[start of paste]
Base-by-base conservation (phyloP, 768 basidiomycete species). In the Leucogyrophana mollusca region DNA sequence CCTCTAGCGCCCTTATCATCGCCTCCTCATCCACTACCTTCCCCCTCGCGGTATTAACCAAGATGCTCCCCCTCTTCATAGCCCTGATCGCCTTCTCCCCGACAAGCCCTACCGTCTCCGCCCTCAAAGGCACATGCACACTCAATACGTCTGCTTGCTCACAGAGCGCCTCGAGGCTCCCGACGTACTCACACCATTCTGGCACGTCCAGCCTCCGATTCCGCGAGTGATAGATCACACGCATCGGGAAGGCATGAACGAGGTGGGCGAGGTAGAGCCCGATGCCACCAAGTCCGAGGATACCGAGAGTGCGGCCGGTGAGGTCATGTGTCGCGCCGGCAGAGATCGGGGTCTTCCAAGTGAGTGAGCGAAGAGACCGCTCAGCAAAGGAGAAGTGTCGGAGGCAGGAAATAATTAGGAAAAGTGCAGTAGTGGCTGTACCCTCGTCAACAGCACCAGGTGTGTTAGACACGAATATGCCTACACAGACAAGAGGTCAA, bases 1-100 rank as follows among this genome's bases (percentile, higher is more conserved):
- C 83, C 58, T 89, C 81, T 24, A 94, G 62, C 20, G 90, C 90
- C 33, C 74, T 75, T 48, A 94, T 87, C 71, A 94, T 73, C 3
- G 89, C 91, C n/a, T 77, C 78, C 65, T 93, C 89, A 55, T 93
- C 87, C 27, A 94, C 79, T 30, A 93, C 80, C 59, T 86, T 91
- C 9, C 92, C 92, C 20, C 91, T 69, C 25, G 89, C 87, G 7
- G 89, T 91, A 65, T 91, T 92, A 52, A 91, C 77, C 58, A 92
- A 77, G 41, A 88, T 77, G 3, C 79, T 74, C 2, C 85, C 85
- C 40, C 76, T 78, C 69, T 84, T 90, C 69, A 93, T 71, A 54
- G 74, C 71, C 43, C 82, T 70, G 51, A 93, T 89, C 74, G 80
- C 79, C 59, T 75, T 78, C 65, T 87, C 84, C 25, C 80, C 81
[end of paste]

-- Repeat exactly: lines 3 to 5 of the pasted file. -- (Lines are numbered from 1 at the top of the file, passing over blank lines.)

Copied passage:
- C 33, C 74, T 75, T 48, A 94, T 87, C 71, A 94, T 73, C 3
- G 89, C 91, C n/a, T 77, C 78, C 65, T 93, C 89, A 55, T 93
- C 87, C 27, A 94, C 79, T 30, A 93, C 80, C 59, T 86, T 91